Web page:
Closed down is a general term which means that a business is no longer operating. It is possible to make a claim against a closed company which has been liquidated or dissolved. However, the chances of succeeding are lower than claiming against a company which is still operating normally. In such circumstances, it will be necessary to search for employers’ liability insurance details for the time period in which the accident occurred. The claim is then made against the insurance company if they can be traced.
Can you claim against a company in administration? It can be possible to pursue a claim against a company in administration, but different steps have to be taken, such as requesting the permission of the administrators and keeping them informed of proceedings.
If you have been made injured or ill and the company responsible is no longer in existence, call Legal Helpline today. If we believe you could make a successful claim, we will provide you with an excellent personal injury solicitor to handle your case.
In the United Kingdom, businesses owe customers, employees and other people who use the business premises a duty of care. This means that they are responsible for providing them with a safe and hygienic environment in which to eat, shop, work or go about other activities. The business is supposed to conduct regular risk assessments to identify, repair and remove a health and safety hazard. If they fail to do so and an employee, customer or another person using the business premises suffers an accident and is injured, or made ill as a result, this is known as negligence. The injured person may be able to claim compensation from the business, because of this.
Here are some examples of common personal injury claims that people make:
Slip, trip and fall accidents: Slip, trip or fall accidents are a common reason why people make personal injury claims. A slip, trip or fall accident can be caused easily. For example, a spillage on the floor which has not been mopped up, or sign-posted, can cause customers or employees to slip, trip or fall. Similarly, hazardous flooring such as loose carpeting or a cracked floor tile could result in a tripping accident. Many slip, trip or fall injuries will get better on their own, such as cuts and bruises. However, more serious injuries could be sustained, such as strains, sprains, or even fractured or broken bones.
Manual handling accidents: Manual handling accidents are accidents involving the lifting, carrying or moving of heavy objects. Workplaces are supposed to train their employees on how to carry out manual handling tasks safely. For example, only lifting objects within a safe weight to height ratio, and working in pairs where needed. For some tasks, equipment may be required which should be provided by the employer. If an employer neglects to take these precautions, manual handling accidents may happen. As a result, an employee may suffer a musculoskeletal injury, such as a slipped disc.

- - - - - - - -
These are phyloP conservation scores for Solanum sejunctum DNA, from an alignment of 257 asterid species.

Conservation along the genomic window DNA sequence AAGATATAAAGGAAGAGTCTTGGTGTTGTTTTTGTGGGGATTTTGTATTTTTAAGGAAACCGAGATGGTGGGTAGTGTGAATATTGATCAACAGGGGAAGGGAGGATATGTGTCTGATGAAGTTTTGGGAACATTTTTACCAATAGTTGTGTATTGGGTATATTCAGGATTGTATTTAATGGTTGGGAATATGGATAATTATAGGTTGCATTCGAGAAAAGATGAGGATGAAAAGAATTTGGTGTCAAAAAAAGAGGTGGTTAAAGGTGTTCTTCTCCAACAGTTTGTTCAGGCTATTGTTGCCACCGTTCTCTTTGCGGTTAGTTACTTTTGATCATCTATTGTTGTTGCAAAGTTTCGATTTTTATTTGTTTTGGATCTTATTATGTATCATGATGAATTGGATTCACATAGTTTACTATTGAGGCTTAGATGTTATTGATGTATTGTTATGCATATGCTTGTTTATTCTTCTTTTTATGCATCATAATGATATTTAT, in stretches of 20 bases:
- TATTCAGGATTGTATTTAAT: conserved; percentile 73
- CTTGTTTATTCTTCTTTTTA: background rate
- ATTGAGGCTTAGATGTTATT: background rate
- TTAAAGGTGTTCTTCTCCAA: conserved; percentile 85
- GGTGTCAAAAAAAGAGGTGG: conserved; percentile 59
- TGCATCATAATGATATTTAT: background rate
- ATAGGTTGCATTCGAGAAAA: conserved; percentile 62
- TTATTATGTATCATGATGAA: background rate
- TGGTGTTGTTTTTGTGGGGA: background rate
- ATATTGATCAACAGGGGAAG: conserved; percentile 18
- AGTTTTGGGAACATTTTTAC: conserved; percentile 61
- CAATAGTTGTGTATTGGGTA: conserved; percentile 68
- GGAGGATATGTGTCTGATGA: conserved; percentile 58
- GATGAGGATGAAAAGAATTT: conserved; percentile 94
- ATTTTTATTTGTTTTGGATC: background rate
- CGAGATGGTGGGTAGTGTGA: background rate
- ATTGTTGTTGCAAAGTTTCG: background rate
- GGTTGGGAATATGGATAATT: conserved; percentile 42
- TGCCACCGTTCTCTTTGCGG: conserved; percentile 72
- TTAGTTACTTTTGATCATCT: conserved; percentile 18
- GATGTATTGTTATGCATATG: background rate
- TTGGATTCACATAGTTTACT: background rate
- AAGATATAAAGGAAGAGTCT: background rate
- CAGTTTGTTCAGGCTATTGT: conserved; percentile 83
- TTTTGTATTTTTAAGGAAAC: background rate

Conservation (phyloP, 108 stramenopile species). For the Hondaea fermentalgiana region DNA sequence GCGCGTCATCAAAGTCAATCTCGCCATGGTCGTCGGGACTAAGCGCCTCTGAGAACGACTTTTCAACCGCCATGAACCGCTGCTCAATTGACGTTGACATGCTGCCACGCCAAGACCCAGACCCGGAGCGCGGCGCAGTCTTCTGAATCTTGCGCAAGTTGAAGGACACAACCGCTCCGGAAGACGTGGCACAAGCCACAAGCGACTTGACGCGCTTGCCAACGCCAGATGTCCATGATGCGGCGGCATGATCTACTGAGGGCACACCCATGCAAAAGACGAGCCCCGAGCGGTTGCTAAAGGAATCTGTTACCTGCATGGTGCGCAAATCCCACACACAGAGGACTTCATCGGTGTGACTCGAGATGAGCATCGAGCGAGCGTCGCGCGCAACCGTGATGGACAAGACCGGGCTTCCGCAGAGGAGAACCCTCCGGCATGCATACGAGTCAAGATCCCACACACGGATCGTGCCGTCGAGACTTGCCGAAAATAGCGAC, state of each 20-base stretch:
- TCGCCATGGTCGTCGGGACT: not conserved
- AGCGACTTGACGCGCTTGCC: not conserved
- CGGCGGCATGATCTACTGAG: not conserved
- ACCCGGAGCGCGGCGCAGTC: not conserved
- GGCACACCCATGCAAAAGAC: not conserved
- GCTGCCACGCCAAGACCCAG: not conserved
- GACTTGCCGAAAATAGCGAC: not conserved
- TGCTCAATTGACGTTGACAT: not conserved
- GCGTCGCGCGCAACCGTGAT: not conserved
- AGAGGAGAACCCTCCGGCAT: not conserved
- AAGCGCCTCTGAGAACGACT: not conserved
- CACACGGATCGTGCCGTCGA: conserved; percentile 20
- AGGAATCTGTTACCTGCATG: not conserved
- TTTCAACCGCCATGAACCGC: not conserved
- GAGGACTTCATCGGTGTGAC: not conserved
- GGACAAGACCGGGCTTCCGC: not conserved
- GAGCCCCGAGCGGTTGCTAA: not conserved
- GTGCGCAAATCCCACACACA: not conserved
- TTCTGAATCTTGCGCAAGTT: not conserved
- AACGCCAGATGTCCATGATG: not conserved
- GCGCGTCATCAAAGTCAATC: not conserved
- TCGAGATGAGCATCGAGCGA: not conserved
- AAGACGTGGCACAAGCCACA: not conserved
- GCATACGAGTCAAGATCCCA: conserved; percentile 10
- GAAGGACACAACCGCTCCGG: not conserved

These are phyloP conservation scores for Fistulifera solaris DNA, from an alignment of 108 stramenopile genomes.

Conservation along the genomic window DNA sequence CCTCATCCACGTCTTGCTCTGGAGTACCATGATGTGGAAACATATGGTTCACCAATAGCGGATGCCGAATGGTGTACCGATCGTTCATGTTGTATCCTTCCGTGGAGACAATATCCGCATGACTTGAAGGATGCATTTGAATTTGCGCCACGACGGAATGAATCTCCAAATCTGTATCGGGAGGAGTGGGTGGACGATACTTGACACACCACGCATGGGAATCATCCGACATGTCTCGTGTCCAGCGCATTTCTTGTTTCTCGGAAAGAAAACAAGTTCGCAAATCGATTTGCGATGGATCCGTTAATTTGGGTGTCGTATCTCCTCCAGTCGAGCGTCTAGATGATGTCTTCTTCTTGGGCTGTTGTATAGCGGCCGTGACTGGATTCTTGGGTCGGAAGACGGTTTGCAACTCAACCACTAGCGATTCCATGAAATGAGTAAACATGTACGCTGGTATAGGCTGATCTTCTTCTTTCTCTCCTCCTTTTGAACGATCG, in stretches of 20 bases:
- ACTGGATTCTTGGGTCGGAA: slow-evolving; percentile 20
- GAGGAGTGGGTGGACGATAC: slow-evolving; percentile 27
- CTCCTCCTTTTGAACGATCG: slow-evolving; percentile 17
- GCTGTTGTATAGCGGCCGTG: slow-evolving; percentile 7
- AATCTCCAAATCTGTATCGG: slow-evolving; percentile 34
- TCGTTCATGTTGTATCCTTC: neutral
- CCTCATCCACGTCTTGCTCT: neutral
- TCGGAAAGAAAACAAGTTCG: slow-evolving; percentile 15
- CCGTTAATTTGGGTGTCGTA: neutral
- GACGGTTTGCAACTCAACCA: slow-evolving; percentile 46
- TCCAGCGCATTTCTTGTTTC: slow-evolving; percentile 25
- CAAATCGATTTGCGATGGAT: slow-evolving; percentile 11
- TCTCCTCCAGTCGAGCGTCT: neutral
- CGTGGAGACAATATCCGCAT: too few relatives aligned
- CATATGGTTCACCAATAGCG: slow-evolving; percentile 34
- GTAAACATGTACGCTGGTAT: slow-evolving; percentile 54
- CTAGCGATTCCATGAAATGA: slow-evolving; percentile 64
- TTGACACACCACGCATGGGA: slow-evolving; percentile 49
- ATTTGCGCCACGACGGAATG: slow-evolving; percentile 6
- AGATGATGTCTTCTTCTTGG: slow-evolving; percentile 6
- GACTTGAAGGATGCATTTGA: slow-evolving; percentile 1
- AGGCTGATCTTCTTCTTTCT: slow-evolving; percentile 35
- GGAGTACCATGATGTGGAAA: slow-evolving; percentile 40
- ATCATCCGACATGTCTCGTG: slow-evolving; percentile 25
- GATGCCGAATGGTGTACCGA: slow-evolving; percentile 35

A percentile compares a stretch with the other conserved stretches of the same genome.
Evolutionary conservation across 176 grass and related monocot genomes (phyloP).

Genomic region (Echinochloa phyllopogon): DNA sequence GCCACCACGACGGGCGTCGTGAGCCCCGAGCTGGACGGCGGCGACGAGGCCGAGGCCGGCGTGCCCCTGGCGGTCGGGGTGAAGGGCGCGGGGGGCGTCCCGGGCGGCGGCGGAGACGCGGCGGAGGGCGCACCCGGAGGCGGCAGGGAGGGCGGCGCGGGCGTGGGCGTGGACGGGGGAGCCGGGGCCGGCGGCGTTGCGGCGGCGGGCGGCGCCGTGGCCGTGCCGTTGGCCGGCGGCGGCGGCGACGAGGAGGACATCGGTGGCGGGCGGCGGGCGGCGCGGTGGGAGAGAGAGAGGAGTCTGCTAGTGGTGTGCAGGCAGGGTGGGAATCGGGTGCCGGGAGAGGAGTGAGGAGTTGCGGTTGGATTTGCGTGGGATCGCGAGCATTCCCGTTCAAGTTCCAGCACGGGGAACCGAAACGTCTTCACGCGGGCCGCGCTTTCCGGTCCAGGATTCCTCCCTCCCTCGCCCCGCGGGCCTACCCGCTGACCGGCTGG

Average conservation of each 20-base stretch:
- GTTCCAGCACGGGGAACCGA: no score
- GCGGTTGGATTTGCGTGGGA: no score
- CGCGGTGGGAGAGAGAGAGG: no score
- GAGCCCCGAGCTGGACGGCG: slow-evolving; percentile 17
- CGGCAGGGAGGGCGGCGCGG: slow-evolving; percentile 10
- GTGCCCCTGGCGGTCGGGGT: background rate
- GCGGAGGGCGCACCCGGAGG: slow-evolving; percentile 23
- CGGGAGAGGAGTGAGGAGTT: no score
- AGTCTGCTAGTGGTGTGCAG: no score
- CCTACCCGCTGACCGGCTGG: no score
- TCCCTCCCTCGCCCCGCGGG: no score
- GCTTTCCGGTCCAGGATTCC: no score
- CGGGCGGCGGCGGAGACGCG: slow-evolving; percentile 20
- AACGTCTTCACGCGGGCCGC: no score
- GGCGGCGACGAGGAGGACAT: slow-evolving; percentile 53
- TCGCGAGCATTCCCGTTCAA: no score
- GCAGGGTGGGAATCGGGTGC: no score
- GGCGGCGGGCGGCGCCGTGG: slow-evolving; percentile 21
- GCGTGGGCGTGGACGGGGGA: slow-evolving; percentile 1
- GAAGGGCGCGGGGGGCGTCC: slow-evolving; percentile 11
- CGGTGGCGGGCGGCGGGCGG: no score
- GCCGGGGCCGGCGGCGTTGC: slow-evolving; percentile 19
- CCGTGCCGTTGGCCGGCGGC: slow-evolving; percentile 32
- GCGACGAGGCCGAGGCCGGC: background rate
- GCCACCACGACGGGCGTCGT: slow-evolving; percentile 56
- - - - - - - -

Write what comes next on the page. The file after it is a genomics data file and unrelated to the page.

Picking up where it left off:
Road traffic accidents: If you have been injured because of a road traffic accident that was caused by negligence on the part of another driver, you may be able to make a road traffic accident claim. If the person who caused the road traffic accident was on duty at the time (for example a delivery driver driving a company vehicle) you may make an accident claim against their employer.
Cuts and burns: If you work as a chef or kitchen assistant in a restaurant and were cut or burned due to negligence on the part of your employer, you may be able to claim compensation. Cuts and burns can happen because of faulty or poorly maintained kitchen equipment, or because of a lack of care paid by your fellow workers.
When you’re injured due to the negligence of a company, you should have grounds to claim compensation. If the company is no longer in business, you may be wondering how to sue a company that has ceased trading. This section includes some advice on what you can do to potentially claim against a company that has ceased trading.
- Find the employers’ liability insurers: The insurers of the company need to be identified. When the company was still in business, it should have had insurers at the time of your injury, as is required by law for businesses. You could still potentially claim through their insurance, even if they have ceased trading.